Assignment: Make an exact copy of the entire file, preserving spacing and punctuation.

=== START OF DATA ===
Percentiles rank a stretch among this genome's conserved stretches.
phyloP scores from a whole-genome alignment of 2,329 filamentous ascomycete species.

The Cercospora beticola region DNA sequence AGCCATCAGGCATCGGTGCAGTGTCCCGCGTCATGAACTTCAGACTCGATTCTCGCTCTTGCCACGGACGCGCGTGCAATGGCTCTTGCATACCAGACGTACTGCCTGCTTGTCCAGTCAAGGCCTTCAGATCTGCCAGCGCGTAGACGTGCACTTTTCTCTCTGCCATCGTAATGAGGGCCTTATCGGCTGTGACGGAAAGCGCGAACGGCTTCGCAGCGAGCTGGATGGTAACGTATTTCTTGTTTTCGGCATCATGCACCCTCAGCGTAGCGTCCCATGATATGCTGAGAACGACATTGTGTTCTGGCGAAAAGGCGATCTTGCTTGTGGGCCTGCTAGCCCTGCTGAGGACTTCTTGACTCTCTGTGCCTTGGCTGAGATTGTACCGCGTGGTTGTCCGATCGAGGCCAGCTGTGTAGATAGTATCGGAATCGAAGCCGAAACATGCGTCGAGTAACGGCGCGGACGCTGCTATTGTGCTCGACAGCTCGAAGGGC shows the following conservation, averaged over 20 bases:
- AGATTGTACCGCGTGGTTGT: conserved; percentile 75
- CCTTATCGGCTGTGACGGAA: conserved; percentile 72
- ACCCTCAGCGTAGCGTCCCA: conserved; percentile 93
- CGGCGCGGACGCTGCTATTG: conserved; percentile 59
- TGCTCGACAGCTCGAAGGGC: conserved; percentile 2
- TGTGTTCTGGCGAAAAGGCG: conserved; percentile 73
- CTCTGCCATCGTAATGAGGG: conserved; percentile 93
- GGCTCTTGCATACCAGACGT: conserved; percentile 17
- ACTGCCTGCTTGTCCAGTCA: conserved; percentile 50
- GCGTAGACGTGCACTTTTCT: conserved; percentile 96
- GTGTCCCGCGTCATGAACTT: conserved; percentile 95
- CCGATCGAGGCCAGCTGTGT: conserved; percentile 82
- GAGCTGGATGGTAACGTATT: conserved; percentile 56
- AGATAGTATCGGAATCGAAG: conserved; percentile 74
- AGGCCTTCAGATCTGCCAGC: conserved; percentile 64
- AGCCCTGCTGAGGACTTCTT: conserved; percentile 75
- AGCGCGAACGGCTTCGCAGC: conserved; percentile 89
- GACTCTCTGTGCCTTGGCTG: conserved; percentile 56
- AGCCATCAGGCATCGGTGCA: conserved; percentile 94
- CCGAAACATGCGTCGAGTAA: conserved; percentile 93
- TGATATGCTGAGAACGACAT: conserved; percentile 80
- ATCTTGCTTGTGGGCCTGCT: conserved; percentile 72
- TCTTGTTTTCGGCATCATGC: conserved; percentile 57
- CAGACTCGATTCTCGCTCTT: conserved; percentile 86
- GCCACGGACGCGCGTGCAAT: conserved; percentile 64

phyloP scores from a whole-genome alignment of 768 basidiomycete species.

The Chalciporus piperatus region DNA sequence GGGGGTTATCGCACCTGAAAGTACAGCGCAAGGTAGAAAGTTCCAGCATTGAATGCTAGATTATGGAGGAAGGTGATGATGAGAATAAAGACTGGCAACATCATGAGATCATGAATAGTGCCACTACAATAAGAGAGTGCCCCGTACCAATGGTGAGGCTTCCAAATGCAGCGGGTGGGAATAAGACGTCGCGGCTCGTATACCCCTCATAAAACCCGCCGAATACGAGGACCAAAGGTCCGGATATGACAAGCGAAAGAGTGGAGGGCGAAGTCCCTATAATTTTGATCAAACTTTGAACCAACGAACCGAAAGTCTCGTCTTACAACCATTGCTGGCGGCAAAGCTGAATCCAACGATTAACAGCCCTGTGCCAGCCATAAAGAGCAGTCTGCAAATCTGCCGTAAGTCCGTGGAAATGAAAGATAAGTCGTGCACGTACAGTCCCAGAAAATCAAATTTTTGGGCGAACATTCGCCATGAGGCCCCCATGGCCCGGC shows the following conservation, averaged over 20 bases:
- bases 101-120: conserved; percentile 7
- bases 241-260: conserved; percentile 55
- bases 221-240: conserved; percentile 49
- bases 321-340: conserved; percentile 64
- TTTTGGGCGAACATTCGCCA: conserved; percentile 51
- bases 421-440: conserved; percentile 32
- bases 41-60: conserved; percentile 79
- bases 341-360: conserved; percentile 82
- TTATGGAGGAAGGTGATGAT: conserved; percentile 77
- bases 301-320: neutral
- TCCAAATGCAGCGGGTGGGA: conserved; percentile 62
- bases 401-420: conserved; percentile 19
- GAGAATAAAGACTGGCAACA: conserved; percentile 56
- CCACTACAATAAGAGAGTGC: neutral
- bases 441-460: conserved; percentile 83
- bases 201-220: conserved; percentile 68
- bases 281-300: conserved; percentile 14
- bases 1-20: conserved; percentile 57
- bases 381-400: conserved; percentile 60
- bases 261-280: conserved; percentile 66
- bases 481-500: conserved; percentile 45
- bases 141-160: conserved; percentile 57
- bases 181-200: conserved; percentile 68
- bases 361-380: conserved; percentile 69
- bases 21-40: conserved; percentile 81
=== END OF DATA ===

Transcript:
Percentiles rank a stretch among this genome's conserved stretches.
phyloP scores from a whole-genome alignment of 2,329 filamentous ascomycete species.

The Cercospora beticola region DNA sequence AGCCATCAGGCATCGGTGCAGTGTCCCGCGTCATGAACTTCAGACTCGATTCTCGCTCTTGCCACGGACGCGCGTGCAATGGCTCTTGCATACCAGACGTACTGCCTGCTTGTCCAGTCAAGGCCTTCAGATCTGCCAGCGCGTAGACGTGCACTTTTCTCTCTGCCATCGTAATGAGGGCCTTATCGGCTGTGACGGAAAGCGCGAACGGCTTCGCAGCGAGCTGGATGGTAACGTATTTCTTGTTTTCGGCATCATGCACCCTCAGCGTAGCGTCCCATGATATGCTGAGAACGACATTGTGTTCTGGCGAAAAGGCGATCTTGCTTGTGGGCCTGCTAGCCCTGCTGAGGACTTCTTGACTCTCTGTGCCTTGGCTGAGATTGTACCGCGTGGTTGTCCGATCGAGGCCAGCTGTGTAGATAGTATCGGAATCGAAGCCGAAACATGCGTCGAGTAACGGCGCGGACGCTGCTATTGTGCTCGACAGCTCGAAGGGC shows the following conservation, averaged over 20 bases:
- AGATTGTACCGCGTGGTTGT: conserved; percentile 75
- CCTTATCGGCTGTGACGGAA: conserved; percentile 72
- ACCCTCAGCGTAGCGTCCCA: conserved; percentile 93
- CGGCGCGGACGCTGCTATTG: conserved; percentile 59
- TGCTCGACAGCTCGAAGGGC: conserved; percentile 2
- TGTGTTCTGGCGAAAAGGCG: conserved; percentile 73
- CTCTGCCATCGTAATGAGGG: conserved; percentile 93
- GGCTCTTGCATACCAGACGT: conserved; percentile 17
- ACTGCCTGCTTGTCCAGTCA: conserved; percentile 50
- GCGTAGACGTGCACTTTTCT: conserved; percentile 96
- GTGTCCCGCGTCATGAACTT: conserved; percentile 95
- CCGATCGAGGCCAGCTGTGT: conserved; percentile 82
- GAGCTGGATGGTAACGTATT: conserved; percentile 56
- AGATAGTATCGGAATCGAAG: conserved; percentile 74
- AGGCCTTCAGATCTGCCAGC: conserved; percentile 64
- AGCCCTGCTGAGGACTTCTT: conserved; percentile 75
- AGCGCGAACGGCTTCGCAGC: conserved; percentile 89
- GACTCTCTGTGCCTTGGCTG: conserved; percentile 56
- AGCCATCAGGCATCGGTGCA: conserved; percentile 94
- CCGAAACATGCGTCGAGTAA: conserved; percentile 93
- TGATATGCTGAGAACGACAT: conserved; percentile 80
- ATCTTGCTTGTGGGCCTGCT: conserved; percentile 72
- TCTTGTTTTCGGCATCATGC: conserved; percentile 57
- CAGACTCGATTCTCGCTCTT: conserved; percentile 86
- GCCACGGACGCGCGTGCAAT: conserved; percentile 64

phyloP scores from a whole-genome alignment of 768 basidiomycete species.

The Chalciporus piperatus region DNA sequence GGGGGTTATCGCACCTGAAAGTACAGCGCAAGGTAGAAAGTTCCAGCATTGAATGCTAGATTATGGAGGAAGGTGATGATGAGAATAAAGACTGGCAACATCATGAGATCATGAATAGTGCCACTACAATAAGAGAGTGCCCCGTACCAATGGTGAGGCTTCCAAATGCAGCGGGTGGGAATAAGACGTCGCGGCTCGTATACCCCTCATAAAACCCGCCGAATACGAGGACCAAAGGTCCGGATATGACAAGCGAAAGAGTGGAGGGCGAAGTCCCTATAATTTTGATCAAACTTTGAACCAACGAACCGAAAGTCTCGTCTTACAACCATTGCTGGCGGCAAAGCTGAATCCAACGATTAACAGCCCTGTGCCAGCCATAAAGAGCAGTCTGCAAATCTGCCGTAAGTCCGTGGAAATGAAAGATAAGTCGTGCACGTACAGTCCCAGAAAATCAAATTTTTGGGCGAACATTCGCCATGAGGCCCCCATGGCCCGGC shows the following conservation, averaged over 20 bases:
- bases 101-120: conserved; percentile 7
- bases 241-260: conserved; percentile 55
- bases 221-240: conserved; percentile 49
- bases 321-340: conserved; percentile 64
- TTTTGGGCGAACATTCGCCA: conserved; percentile 51
- bases 421-440: conserved; percentile 32
- bases 41-60: conserved; percentile 79
- bases 341-360: conserved; percentile 82
- TTATGGAGGAAGGTGATGAT: conserved; percentile 77
- bases 301-320: neutral
- TCCAAATGCAGCGGGTGGGA: conserved; percentile 62
- bases 401-420: conserved; percentile 19
- GAGAATAAAGACTGGCAACA: conserved; percentile 56
- CCACTACAATAAGAGAGTGC: neutral
- bases 441-460: conserved; percentile 83
- bases 201-220: conserved; percentile 68
- bases 281-300: conserved; percentile 14
- bases 1-20: conserved; percentile 57
- bases 381-400: conserved; percentile 60
- bases 261-280: conserved; percentile 66
- bases 481-500: conserved; percentile 45
- bases 141-160: conserved; percentile 57
- bases 181-200: conserved; percentile 68
- bases 361-380: conserved; percentile 69
- bases 21-40: conserved; percentile 81